Depending on who you ask, the oldest Millennials are turning 40 this year. Having just turned 40 two weeks ago myself, I’ve already gone through the various stages of denial, acceptance, and general indifference to the fact that I now have four decades under my belt. But now it seems the old guard who have made a sport out of blaming Millennials for the death of literally everything have something important to accept themselves: Millennials are now old enough to sue for age discrimination.
On Jan. 1, the oldest millennials, born in 1981, will turn 40 and officially become eligible to sue employers under the Age Discrimination in Employment Act (ADEA) of 1967.
It may seem silly to fret about age discrimination among a generation long vilified as the embodiment of entitled youth. But research shows that for many millennial women, age discrimination is already a reality — one that will become critical during the recovery from the coronavirus crisis, as discrimination tends to peak during and after recessions.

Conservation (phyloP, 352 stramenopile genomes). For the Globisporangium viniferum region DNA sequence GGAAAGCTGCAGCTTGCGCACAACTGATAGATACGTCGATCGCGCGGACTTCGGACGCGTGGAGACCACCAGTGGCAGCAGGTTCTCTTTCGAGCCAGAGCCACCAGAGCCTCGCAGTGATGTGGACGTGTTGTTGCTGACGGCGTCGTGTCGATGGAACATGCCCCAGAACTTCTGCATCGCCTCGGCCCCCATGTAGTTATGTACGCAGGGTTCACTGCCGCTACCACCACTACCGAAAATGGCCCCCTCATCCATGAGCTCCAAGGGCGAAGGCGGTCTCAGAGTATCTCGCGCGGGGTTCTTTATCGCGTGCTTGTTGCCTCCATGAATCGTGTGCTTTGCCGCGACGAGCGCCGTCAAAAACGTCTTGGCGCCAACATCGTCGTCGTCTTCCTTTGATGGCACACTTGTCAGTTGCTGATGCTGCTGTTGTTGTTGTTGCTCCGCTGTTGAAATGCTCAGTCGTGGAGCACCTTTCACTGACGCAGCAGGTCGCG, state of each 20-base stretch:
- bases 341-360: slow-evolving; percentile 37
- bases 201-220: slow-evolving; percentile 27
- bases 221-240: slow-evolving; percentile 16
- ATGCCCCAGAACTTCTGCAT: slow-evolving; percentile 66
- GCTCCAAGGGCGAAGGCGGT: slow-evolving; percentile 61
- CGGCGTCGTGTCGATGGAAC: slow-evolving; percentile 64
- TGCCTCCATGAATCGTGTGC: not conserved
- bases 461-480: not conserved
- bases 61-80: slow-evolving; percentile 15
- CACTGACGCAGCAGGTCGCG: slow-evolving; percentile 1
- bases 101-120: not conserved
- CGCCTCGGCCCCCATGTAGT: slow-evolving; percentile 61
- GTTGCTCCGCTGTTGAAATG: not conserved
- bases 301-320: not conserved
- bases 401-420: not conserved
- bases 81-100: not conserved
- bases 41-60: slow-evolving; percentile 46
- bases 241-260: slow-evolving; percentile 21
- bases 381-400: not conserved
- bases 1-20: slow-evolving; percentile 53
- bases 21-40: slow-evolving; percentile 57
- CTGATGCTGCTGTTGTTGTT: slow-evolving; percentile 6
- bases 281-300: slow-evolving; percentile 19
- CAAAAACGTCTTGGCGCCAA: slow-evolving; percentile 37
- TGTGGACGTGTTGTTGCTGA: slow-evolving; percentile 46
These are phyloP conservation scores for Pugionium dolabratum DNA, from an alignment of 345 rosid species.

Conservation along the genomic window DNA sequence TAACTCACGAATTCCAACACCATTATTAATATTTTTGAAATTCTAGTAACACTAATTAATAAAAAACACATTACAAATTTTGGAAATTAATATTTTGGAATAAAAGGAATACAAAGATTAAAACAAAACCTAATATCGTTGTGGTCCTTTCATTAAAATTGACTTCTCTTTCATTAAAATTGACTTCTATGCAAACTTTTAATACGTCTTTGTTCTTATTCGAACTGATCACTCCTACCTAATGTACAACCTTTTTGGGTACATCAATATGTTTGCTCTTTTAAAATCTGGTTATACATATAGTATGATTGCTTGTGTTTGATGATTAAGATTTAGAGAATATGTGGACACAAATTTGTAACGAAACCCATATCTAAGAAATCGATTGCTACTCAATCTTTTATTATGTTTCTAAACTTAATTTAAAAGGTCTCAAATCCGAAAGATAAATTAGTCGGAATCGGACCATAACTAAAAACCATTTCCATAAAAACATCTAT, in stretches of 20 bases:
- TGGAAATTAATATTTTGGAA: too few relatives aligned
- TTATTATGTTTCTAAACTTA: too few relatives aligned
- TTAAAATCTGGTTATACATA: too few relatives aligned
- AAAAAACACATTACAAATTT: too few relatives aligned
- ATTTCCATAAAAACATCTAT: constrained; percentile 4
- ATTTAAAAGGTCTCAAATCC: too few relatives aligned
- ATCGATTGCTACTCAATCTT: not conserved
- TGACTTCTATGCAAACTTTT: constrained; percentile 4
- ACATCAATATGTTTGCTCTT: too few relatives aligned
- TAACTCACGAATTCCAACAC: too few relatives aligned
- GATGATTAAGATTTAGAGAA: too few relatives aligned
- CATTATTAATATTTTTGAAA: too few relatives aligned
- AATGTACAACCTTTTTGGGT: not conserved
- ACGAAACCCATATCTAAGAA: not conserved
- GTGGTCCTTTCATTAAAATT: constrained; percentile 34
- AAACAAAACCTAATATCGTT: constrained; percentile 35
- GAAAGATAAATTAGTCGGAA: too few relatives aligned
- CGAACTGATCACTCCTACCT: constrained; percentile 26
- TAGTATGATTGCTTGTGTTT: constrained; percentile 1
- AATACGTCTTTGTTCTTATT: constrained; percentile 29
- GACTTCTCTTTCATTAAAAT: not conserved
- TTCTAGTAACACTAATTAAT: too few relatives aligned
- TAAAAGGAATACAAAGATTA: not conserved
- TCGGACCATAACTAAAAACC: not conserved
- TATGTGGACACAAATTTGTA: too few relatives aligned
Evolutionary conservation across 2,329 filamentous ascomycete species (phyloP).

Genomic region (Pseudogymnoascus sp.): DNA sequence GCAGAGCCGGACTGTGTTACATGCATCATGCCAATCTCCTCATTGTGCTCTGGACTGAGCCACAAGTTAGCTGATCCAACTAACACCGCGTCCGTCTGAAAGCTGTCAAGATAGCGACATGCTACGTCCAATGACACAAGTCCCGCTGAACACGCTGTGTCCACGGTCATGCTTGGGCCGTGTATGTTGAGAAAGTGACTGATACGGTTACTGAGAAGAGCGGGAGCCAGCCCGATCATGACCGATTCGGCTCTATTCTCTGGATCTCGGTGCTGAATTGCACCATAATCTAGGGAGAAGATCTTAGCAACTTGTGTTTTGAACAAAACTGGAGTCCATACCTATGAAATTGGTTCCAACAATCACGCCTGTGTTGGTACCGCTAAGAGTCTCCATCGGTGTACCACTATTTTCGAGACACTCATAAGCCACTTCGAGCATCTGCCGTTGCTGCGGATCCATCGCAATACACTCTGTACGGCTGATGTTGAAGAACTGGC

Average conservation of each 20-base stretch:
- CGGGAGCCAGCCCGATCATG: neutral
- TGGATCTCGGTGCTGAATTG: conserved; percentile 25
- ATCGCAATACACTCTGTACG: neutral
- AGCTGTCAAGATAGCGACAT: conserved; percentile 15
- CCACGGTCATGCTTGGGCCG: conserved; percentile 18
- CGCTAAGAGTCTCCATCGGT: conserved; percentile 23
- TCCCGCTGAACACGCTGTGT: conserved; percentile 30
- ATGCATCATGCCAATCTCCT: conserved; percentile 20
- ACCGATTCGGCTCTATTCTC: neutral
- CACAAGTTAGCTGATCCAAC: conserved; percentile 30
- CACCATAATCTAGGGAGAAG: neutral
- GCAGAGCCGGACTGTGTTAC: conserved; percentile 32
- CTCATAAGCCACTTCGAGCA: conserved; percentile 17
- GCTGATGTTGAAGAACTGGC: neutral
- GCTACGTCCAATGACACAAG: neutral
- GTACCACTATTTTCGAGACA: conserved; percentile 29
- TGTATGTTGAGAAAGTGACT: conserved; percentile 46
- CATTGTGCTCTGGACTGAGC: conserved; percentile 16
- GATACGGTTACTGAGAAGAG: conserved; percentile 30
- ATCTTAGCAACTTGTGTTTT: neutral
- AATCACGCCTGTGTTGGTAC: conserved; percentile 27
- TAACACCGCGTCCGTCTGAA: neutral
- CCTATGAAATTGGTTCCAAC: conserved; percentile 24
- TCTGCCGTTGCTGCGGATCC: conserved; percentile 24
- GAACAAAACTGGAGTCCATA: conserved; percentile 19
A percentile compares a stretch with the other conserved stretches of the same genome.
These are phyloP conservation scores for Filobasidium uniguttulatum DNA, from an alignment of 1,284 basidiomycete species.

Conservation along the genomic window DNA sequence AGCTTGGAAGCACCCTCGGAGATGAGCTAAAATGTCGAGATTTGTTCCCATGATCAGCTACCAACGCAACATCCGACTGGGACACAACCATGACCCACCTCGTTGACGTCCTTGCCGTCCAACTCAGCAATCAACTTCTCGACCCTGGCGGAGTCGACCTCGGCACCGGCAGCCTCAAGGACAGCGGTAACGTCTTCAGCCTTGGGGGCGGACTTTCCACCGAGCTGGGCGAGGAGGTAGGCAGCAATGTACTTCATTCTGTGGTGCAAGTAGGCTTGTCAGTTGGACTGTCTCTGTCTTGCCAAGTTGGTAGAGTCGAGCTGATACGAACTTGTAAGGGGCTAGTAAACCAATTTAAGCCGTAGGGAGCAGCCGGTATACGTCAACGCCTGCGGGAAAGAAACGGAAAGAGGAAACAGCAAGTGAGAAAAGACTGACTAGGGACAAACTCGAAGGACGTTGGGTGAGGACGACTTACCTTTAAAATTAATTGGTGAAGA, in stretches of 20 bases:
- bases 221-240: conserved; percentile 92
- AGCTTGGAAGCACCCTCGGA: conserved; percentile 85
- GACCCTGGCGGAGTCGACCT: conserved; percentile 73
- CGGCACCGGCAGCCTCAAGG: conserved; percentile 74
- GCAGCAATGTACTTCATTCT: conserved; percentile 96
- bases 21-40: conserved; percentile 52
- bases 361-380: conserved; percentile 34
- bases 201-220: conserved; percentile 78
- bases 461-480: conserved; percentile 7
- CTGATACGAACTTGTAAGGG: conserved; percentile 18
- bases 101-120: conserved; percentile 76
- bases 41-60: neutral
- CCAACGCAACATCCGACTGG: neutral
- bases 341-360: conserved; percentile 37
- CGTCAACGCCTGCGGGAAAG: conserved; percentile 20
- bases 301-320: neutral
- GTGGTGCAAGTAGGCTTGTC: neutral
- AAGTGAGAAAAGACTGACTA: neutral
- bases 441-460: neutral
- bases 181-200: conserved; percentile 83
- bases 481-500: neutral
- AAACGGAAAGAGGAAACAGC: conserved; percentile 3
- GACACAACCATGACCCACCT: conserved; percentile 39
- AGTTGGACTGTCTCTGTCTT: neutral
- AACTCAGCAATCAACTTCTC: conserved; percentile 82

“Most people aren’t going to face age discrimination at 40, but there will be some women who will be facing age discrimination by then,” said Tulane University economist Patrick Button, an expert on the ADEA and its effects.
The article goes on to highlight one study in which women over 50 got significantly fewer responses than their younger peers among 40,000 resumes sent to U.S. employers, while men showed no such difference in the same age group. By 65, however, both men and women saw “a sharp drop in callbacks,” so I guess we all have that to look forward to down the road.
Oh, and people born in 2000 are old enough to drink now. So yeah, we’re old. Whatever.